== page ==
Now, it’s time to compare packages from different schools that you’ve applied to, and figure out which plan best meets your needs. You need to look at not just the overall award and tuition, but also take into consideration other costs you might incur if you choose to attend. These fees might include books, tutoring, participation in special programs, or fees to participate in arts or sports programs that require a significant financial investment. Some music programs require students to own their own instruments, and Model UN students may need to plan to cover their travel expenses to conferences. Students may also find themselves facing additional fees for sports like hockey or equestrian programs, which often require additional fees to cover equipment and travel.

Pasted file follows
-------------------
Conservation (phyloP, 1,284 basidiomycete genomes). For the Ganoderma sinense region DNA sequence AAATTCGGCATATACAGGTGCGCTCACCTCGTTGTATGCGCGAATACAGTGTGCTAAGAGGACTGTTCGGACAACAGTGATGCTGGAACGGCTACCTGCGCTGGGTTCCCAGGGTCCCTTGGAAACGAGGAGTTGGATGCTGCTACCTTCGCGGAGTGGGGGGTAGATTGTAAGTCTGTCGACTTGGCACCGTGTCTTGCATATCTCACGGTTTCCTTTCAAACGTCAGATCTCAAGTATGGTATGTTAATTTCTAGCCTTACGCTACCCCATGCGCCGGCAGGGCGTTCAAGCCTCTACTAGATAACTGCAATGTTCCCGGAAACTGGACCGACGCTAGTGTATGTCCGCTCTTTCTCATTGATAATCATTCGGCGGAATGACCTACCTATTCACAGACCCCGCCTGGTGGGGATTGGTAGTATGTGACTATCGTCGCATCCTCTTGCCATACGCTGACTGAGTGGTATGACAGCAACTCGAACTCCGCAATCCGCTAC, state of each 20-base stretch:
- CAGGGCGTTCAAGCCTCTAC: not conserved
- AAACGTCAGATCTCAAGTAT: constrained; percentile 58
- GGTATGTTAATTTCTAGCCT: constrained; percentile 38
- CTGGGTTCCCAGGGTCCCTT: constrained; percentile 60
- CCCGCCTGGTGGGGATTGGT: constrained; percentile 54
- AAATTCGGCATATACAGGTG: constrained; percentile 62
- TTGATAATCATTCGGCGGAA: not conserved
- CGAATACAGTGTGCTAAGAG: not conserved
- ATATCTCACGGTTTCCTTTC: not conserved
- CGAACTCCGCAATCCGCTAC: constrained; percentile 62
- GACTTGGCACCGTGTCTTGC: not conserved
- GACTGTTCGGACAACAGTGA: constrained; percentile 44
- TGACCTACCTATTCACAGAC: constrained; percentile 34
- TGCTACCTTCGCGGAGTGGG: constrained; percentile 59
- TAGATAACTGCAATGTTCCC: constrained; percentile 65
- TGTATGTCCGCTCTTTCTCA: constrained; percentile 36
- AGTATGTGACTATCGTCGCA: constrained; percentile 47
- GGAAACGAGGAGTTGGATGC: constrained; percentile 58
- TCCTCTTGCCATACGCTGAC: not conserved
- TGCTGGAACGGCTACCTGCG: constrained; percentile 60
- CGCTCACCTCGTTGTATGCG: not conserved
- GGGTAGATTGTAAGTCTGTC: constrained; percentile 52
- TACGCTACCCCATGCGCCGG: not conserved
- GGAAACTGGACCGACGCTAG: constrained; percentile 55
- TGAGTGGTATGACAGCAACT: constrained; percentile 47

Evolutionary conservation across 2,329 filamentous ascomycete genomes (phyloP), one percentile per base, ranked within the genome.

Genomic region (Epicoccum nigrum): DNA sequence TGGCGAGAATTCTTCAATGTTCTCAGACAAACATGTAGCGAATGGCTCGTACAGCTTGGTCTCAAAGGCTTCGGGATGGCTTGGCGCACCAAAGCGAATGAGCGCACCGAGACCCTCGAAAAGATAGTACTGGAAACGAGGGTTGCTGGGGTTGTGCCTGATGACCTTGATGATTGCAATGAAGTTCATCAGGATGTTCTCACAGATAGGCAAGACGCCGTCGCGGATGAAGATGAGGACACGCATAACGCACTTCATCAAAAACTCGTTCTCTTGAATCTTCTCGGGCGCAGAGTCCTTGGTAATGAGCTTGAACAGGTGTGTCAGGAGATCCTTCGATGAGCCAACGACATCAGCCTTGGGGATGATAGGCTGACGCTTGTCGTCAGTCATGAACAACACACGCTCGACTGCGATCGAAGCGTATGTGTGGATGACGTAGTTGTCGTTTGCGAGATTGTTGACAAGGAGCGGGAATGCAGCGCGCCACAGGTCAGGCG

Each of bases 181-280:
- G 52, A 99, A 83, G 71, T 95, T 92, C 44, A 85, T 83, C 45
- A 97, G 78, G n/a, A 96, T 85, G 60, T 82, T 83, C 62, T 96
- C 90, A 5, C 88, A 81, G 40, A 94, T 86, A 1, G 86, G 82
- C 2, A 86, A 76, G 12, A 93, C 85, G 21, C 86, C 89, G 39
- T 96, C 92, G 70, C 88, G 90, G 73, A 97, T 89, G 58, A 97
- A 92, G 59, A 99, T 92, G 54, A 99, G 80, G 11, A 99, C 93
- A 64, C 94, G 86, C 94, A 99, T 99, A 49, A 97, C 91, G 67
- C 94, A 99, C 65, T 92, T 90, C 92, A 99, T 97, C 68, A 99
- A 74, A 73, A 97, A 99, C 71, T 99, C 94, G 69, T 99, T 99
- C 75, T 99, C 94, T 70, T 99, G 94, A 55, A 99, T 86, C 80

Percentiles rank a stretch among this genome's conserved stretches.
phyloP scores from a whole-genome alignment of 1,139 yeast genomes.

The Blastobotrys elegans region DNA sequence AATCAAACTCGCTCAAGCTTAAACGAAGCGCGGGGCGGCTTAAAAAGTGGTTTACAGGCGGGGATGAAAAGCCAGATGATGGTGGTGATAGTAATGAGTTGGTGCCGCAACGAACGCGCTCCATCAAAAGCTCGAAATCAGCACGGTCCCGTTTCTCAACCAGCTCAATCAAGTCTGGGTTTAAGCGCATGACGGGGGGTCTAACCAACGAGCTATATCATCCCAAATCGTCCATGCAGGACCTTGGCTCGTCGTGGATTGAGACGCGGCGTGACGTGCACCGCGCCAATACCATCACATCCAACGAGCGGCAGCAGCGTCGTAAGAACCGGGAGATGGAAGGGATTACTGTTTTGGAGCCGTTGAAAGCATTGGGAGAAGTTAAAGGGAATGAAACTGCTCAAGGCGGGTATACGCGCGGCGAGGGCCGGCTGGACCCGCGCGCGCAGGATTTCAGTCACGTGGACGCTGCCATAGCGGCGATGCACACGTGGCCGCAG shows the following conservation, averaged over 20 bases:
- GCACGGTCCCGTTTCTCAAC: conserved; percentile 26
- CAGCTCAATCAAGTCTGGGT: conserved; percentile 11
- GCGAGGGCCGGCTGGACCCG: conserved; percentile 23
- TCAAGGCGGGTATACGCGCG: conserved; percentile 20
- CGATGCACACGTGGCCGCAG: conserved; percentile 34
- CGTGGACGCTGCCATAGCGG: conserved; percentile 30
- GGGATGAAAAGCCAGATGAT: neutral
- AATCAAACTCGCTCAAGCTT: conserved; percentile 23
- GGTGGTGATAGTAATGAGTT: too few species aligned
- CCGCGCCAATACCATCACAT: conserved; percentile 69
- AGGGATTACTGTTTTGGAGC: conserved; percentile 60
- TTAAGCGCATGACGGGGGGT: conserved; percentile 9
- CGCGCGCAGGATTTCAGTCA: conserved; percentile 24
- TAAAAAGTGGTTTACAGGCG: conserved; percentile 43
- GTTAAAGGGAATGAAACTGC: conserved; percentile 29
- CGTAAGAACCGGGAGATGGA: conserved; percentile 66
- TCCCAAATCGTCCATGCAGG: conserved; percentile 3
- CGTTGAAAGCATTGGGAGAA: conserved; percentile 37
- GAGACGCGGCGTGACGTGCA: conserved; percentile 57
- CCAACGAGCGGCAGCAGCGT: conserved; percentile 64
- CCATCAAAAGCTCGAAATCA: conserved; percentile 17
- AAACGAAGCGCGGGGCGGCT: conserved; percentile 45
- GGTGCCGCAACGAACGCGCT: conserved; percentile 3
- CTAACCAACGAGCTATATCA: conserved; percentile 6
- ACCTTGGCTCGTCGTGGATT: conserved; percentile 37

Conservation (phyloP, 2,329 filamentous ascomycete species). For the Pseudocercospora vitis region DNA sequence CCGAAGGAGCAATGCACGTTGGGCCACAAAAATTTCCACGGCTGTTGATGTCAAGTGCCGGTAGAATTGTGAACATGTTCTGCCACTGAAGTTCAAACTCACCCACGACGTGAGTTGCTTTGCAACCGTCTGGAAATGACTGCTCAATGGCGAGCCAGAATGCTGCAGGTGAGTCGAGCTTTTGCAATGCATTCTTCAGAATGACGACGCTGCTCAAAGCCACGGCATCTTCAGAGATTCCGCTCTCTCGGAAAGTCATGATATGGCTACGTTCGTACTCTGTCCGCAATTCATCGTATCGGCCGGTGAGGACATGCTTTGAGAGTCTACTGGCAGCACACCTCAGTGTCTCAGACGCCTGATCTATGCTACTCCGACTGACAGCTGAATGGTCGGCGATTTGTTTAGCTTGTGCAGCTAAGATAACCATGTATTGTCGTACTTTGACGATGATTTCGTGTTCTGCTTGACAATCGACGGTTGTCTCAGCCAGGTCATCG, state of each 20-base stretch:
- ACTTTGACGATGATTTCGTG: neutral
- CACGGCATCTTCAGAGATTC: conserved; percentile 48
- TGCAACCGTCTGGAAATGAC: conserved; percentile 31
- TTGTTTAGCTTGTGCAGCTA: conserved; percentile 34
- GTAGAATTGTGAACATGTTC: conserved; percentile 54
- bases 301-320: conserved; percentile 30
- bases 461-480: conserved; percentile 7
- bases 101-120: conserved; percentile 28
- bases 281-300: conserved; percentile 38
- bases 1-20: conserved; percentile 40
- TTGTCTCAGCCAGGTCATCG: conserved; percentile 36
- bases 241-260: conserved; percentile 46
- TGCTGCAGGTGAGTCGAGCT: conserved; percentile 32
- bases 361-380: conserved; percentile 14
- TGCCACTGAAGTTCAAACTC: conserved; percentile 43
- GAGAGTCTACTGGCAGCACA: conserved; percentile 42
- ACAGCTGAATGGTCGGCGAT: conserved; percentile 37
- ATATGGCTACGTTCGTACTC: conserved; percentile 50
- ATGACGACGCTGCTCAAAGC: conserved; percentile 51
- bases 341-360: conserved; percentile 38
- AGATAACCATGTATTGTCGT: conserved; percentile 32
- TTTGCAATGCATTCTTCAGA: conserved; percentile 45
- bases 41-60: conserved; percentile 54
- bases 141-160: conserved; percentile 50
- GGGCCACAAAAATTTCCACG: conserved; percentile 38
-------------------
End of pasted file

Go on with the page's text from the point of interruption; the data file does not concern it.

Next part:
You should also consider your personal travel expenses. While a school on the other side of the country may have offered you $5,000 more in financial aid than the school that’s an hour away, you might rack up more than that in airfare to get to and from school throughout the school year. Remember, that you don’t just need to travel to school in the fall and home in the spring. There are several breaks throughout the year, and airfare or train fare can quickly add up. Also consider if you’ll need to ship your belongings to the school and ask if the school provides storage options during the summer so that you don’t have to ship everything back home again after every year.

⇒ Read more: Accepted at Boarding School? Here are your next steps!